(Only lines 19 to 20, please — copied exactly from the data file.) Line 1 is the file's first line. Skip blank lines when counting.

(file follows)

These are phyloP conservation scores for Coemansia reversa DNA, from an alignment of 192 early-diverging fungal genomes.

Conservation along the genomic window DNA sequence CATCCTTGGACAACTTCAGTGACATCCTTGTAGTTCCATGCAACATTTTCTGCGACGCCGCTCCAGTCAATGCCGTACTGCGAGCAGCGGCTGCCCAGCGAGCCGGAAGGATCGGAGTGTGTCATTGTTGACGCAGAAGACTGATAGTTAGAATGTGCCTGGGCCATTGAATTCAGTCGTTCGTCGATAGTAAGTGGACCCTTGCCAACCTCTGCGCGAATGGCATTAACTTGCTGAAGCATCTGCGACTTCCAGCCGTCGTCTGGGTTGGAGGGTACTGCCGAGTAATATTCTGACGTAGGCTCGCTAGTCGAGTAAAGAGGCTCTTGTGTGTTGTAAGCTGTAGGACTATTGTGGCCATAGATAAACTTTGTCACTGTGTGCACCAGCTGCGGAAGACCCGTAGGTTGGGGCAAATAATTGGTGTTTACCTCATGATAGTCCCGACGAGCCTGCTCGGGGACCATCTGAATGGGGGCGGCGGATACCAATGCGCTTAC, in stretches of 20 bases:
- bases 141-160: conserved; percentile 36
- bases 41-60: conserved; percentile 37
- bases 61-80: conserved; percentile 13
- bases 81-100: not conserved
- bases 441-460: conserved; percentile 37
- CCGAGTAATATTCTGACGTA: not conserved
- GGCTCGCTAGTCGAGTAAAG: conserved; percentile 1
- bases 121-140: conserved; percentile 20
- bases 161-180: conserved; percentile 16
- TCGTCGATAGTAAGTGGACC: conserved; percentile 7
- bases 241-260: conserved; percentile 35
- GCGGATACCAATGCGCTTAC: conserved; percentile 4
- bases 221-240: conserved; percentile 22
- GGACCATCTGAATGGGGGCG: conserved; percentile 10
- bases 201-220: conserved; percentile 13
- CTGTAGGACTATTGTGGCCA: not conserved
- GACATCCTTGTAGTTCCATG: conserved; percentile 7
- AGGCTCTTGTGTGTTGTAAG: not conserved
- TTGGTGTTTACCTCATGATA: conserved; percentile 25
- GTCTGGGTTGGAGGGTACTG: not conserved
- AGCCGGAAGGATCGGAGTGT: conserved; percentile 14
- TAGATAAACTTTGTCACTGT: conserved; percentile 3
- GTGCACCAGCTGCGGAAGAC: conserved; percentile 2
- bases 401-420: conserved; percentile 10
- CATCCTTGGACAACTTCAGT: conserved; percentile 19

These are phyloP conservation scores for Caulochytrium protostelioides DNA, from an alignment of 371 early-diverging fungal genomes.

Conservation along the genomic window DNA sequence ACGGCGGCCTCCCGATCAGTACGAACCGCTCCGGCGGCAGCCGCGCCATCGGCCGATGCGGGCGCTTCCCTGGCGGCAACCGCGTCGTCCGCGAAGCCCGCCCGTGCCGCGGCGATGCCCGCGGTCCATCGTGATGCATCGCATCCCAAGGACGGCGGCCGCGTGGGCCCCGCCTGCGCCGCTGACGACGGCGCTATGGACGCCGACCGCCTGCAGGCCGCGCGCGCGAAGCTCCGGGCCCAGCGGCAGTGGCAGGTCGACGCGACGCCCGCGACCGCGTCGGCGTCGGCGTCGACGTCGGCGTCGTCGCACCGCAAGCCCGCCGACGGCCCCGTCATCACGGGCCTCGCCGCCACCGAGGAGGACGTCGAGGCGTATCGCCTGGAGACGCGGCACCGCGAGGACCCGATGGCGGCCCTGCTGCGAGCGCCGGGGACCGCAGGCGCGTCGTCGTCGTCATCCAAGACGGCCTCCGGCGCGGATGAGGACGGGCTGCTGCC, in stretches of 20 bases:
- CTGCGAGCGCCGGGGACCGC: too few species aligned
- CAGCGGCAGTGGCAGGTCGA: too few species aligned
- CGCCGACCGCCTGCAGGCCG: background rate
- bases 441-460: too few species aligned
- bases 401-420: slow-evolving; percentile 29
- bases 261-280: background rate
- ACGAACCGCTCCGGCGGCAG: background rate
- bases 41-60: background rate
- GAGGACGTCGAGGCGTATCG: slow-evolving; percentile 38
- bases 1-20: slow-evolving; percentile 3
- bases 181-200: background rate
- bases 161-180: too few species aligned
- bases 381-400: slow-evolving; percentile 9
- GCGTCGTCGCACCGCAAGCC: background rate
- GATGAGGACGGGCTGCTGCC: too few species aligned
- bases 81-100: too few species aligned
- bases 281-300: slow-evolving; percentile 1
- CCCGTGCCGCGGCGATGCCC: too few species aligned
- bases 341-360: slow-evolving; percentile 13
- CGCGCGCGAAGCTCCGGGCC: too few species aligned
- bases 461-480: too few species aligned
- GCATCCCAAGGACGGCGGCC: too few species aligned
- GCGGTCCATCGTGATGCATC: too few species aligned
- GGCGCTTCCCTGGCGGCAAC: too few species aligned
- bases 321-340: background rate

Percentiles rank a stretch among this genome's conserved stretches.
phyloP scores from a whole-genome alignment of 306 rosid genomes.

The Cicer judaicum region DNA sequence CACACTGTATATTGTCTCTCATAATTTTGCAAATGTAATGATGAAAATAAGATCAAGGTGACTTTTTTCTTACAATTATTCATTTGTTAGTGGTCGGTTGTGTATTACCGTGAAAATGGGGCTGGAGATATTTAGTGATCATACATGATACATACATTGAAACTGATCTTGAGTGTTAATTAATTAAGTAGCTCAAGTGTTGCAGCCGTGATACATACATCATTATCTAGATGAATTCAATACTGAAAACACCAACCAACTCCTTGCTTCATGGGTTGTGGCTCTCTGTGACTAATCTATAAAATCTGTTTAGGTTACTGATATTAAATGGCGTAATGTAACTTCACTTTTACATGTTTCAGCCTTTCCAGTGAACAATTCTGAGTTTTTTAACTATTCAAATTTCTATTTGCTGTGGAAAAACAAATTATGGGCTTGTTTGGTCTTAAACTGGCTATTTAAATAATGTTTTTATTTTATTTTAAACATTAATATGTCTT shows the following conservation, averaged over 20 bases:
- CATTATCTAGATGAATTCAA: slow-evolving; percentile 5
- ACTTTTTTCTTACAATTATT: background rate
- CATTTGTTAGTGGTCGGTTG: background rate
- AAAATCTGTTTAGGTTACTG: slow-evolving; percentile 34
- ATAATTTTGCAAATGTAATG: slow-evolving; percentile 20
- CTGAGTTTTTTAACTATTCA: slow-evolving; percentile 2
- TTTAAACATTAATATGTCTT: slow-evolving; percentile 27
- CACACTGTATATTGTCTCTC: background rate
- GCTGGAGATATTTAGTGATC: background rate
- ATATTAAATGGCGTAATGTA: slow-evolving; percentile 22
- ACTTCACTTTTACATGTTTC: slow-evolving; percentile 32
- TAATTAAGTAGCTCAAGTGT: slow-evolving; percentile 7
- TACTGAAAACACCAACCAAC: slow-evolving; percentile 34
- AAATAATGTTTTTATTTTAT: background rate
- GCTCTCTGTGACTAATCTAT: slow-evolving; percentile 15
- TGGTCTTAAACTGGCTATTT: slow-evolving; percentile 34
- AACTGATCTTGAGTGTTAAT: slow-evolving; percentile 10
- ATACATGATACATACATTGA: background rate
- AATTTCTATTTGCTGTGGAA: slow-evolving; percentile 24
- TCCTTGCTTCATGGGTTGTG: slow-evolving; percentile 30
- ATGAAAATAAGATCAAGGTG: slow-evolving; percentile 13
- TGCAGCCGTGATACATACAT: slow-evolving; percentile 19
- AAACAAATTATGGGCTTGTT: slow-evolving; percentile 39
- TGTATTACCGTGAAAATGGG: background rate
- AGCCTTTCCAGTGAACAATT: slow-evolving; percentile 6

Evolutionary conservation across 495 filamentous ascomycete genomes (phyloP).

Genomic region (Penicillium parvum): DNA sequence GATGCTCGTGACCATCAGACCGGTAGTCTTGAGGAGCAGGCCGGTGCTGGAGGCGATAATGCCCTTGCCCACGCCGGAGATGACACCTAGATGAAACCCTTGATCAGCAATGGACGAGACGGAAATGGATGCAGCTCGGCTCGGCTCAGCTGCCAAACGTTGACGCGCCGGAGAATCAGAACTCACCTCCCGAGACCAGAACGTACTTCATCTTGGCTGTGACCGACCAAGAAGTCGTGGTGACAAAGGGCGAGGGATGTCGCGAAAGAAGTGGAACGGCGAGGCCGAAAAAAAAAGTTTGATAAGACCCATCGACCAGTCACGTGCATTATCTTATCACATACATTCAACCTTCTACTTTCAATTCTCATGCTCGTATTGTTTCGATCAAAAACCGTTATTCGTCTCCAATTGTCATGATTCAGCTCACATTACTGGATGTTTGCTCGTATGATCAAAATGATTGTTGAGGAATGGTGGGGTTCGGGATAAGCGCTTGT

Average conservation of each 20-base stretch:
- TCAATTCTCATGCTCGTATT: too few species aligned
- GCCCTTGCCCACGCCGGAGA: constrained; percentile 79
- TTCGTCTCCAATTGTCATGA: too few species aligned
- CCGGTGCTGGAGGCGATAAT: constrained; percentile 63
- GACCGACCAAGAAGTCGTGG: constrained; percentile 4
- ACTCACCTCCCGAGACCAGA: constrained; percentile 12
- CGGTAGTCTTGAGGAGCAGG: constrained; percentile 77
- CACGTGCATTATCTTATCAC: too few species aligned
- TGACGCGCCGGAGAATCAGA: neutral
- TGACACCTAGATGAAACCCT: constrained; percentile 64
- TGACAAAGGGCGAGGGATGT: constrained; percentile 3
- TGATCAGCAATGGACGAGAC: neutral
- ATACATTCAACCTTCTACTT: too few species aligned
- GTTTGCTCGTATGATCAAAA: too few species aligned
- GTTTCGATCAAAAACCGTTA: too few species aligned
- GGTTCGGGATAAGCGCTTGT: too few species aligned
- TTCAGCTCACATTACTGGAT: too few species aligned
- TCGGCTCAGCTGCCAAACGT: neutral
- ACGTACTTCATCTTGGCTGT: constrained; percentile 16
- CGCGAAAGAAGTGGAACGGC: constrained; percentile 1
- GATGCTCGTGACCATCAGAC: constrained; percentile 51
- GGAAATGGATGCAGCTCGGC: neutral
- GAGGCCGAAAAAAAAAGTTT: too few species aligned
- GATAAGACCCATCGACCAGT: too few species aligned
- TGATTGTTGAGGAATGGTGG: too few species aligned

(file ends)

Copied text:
- GACATCCTTGTAGTTCCATG: conserved; percentile 7
- AGGCTCTTGTGTGTTGTAAG: not conserved